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Recovery Road

I was recently reading an article called, Recovery Road in the Westways Magazine published through AAA (October 2019). Author Rachel Ng explains how quickly emergency response crews will get the roads up and running if we were to have a catastrophic earthquake that damage our roads and freeways.

I believe in emergency response preparedness. We should always have a plan of action in place as to what we should do in an emergency. There are policy requirements for building codes that explain necessary sign postings for emergency exits. You get on an airplane and they explain emergency procedures and what to do in a water landing. As an employer, educator, or parent, we now have to explain what to do in an "active shooter" situation. We are becoming a society of constant preparedness. But we are never prepared emotionally for the uncertainty of daily living.

How can a child prepare for the decisions of their parents to blow up their marriage?

How can a wife prepare for the discovery of her husband's affair?

How can a father be prepared for the loss of his job?

How can a military veteran be prepared for what follows retirement from the service?

How can a widow be prepared for the death of their spouse?

How can a student be prepared for the shame of being bullied?

How can a parent prepare for their child's addiction?

We can not be prepared for every situation. To try causes anxiety and fear and results in depression because we are doomed to fail. We will never be able to have the answers to all the unknown situations and unanswered questions. Things happen without fore warning all the time and we are left with invisible wounds that cut us to our core. We can not be prepared for such uncertainties, so we must have a plan of action that follows the emotional earthquakes in our lives. Here is one plan I recommend:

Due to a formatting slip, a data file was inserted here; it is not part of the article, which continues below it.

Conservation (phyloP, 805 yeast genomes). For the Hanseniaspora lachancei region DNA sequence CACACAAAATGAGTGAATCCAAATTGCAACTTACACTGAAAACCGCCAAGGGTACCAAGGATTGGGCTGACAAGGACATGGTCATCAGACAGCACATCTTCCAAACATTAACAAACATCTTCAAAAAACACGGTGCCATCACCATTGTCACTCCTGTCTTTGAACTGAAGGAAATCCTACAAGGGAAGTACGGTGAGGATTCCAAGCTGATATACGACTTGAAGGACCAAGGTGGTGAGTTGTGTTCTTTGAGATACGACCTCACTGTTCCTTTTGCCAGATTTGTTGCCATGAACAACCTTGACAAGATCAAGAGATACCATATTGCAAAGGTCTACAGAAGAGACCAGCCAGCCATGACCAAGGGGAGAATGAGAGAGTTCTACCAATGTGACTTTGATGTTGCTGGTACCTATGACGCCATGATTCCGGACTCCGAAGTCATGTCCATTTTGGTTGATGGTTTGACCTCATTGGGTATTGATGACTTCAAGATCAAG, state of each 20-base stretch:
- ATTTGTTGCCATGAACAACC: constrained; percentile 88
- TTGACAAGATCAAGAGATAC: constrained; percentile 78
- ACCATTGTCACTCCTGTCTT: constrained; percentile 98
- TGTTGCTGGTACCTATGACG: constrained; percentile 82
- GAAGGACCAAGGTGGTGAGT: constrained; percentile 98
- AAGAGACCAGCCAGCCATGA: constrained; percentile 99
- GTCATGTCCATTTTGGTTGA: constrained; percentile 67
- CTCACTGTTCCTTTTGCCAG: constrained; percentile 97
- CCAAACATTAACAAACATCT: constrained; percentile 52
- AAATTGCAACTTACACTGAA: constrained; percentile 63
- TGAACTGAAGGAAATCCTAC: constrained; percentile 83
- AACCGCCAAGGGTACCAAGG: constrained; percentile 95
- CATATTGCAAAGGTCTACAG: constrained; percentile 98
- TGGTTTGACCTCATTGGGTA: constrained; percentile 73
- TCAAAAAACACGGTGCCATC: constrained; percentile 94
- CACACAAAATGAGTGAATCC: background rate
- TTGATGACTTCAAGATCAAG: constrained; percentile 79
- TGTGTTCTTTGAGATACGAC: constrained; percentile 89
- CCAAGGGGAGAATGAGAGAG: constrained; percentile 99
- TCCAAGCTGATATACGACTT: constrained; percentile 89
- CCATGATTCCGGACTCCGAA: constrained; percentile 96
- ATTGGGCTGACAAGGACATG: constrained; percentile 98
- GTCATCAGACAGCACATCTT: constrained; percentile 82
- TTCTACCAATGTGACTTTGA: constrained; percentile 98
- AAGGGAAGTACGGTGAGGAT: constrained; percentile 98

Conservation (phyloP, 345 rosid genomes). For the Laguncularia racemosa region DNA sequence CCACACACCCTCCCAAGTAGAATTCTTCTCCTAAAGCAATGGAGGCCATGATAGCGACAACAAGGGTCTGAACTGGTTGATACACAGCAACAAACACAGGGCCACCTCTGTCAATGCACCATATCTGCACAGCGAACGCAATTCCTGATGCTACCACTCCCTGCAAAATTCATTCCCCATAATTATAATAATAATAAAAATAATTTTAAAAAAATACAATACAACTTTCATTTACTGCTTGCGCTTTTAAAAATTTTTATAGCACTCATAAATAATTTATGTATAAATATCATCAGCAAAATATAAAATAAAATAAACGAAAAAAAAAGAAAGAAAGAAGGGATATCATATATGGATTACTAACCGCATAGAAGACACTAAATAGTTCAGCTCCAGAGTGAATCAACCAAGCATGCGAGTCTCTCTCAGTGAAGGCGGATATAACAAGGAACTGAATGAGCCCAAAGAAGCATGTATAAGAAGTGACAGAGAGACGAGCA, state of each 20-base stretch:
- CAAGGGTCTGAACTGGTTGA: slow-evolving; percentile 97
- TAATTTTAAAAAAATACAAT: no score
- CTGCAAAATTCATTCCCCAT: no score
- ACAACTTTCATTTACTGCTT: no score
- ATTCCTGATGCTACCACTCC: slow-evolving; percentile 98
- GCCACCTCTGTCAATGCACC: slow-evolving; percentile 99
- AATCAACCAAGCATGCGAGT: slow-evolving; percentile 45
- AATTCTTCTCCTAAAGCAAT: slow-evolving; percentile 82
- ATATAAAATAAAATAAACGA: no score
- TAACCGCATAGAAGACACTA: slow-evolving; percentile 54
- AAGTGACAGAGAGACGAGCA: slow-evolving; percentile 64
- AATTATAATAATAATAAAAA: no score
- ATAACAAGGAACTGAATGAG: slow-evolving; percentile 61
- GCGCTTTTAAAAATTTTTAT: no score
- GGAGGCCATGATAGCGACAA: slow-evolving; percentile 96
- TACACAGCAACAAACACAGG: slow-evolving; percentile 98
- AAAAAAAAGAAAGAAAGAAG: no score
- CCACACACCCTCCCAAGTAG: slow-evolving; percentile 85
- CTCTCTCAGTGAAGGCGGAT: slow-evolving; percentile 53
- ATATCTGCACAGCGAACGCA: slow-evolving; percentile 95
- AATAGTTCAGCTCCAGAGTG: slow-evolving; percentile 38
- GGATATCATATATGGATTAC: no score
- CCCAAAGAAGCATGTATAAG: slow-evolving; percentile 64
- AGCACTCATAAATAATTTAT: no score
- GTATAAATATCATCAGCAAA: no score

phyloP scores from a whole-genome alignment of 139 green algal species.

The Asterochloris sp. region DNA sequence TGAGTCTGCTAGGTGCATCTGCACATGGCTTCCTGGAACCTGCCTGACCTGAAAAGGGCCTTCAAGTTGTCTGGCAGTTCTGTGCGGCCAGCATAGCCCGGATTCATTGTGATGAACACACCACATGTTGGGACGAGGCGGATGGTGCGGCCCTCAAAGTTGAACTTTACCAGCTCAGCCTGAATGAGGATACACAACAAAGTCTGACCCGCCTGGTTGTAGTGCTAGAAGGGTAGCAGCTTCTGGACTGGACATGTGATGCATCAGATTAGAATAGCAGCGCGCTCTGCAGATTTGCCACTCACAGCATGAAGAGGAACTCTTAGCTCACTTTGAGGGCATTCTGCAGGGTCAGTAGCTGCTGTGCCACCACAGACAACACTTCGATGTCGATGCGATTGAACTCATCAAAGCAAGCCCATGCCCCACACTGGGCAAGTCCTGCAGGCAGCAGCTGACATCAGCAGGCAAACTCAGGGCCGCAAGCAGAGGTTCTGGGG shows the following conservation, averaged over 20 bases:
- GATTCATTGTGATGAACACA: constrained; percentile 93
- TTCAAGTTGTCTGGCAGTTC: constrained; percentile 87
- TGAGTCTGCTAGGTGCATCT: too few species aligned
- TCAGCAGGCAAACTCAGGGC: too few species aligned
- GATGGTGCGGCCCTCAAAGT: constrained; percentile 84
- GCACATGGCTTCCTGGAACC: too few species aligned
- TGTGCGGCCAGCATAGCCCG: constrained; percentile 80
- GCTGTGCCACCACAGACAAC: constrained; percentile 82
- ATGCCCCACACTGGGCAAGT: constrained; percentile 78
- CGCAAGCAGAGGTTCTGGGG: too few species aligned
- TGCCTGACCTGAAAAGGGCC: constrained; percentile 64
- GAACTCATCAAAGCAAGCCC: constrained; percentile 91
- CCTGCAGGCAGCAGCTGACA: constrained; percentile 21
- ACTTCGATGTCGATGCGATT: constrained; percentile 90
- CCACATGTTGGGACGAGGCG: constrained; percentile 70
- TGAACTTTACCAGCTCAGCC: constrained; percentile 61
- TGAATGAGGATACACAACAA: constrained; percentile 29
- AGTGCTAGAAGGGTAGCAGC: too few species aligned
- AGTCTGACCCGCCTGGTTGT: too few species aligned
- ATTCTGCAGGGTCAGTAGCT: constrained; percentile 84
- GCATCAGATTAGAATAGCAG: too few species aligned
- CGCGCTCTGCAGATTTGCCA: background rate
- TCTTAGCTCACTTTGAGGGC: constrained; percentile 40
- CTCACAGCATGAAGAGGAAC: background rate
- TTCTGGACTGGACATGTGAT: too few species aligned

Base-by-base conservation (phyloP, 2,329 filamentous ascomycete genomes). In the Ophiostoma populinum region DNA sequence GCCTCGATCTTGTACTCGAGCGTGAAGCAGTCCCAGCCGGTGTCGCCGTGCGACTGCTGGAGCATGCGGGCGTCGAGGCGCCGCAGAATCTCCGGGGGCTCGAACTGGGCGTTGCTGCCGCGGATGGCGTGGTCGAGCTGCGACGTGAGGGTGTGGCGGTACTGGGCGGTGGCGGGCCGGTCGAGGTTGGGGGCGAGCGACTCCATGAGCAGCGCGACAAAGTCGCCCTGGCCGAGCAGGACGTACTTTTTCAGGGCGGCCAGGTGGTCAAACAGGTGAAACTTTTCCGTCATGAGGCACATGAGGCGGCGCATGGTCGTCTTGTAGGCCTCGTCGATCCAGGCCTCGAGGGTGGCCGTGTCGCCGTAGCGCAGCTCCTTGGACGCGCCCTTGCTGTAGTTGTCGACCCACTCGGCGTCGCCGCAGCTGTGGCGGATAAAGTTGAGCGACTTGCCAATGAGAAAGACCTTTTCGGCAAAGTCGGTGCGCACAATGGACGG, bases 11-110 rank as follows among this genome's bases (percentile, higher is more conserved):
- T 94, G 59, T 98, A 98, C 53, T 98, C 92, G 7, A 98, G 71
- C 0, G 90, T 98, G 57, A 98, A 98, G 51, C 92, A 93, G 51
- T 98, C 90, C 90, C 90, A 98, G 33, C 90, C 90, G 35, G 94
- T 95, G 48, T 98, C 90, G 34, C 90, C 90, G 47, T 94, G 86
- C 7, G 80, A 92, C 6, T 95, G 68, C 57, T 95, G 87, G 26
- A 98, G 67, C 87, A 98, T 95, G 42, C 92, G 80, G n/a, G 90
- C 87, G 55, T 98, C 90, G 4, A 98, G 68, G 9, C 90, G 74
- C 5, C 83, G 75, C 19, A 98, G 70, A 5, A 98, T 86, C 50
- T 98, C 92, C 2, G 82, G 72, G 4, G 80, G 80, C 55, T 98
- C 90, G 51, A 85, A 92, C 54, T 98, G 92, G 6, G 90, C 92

1. Be open to asking for help. Too often we suffer silently. We emotionally shut down, isolate, and ruminate on the grief of the circumstance. This isolation brings on shame and guilt that adds to the consequences and can complicate or delay the healing process. The sooner you seek outside help, the quicker the healing can take place. I tell my clients, "You don't have the answers within yourself. If you did, you'd have solved the problem by now."

2. Get help for others. Often parents suffer in isolation and their children are left alone as well. The parent dives into their bedsheets, and the children feel lost and abandoned. Get help for yourself, but also for your hurting children. Even if you can't see their pain (kids are good at hiding it), seek professional help as soon as possible. They are resilient, but they are tender hearted and vulnerable.

3. Don't give up hope. There are seasons of change and everything changes. If you look at each situation as being compared with the seasons: Spring (growth), Summer (gathering), Fall (preparation), and Winter (rest), you can see how things happen over time. Consider the seasons of life: We are born in the "Spring" where we grow and learn new things. Then we become young adults where we begin our Summer of gathering life experiences like jobs, marriage, and families. In the Fall we begin preparing for the latter years of life by building a retirement fund and sending the children off to college. In the Winter season we rest through retirement and enjoy the "fruits of our labor." Every year has its seasons as well and there will be storms of discontent as well as moments of clarity and refreshment, but you have to look for the good and accept the bad that comes with it. We can't pretend to live in the Spring time all year (denial), but we shouldn't think all life is a Wintery white blanket of snow either. The Byrds said it best when they put scripture to music in, "Turn, turn, turn."

A Time for Everything

3 There is a time for everything, and a season for every activity under the heavens:

2 a time to be born and a time to die, a time to plant and a time to uproot, 3 a time to kill and a time to heal, a time to tear down and a time to build, 4 a time to weep and a time to laugh, a time to mourn and a time to dance, 5 a time to scatter stones and a time to gather them, a time to embrace and a time to refrain from embracing, 6 a time to search and a time to give up, a time to keep and a time to throw away, 7 a time to tear and a time to mend, a time to be silent and a time to speak, 8 a time to love and a time to hate, a time for war and a time for peace.

Ecclesiastes 3: 3-8 (NIV)

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